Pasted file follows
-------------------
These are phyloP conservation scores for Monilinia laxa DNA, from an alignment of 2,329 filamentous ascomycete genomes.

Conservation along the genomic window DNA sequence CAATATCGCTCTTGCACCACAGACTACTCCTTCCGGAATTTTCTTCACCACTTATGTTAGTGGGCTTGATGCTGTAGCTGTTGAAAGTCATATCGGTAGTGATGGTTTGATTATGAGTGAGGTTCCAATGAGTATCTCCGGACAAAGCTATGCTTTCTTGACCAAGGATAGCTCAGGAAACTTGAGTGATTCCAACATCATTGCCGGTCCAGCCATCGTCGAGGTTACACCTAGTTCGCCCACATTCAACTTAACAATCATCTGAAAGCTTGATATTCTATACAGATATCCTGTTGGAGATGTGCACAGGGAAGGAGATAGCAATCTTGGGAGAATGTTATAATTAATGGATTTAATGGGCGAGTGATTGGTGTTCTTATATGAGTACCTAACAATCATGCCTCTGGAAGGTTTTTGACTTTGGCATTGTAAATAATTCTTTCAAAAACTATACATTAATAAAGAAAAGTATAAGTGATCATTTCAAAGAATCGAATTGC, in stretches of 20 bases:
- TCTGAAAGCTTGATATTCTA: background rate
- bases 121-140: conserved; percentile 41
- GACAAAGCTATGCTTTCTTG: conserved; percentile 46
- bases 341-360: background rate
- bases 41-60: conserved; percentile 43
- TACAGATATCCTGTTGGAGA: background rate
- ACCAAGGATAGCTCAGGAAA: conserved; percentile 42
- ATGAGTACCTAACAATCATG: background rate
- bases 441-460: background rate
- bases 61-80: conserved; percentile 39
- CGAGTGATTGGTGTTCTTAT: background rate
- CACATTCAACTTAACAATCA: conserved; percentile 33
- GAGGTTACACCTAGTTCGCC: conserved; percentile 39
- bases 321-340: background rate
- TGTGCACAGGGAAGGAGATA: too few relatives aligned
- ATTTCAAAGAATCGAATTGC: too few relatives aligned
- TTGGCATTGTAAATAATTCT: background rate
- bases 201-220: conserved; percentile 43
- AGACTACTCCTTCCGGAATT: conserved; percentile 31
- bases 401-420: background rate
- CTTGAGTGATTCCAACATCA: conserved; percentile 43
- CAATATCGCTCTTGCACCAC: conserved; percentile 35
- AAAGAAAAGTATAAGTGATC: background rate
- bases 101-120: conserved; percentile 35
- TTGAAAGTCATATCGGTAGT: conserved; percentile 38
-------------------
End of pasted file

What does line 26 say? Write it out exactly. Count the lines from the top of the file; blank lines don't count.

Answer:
- bases 101-120: conserved; percentile 35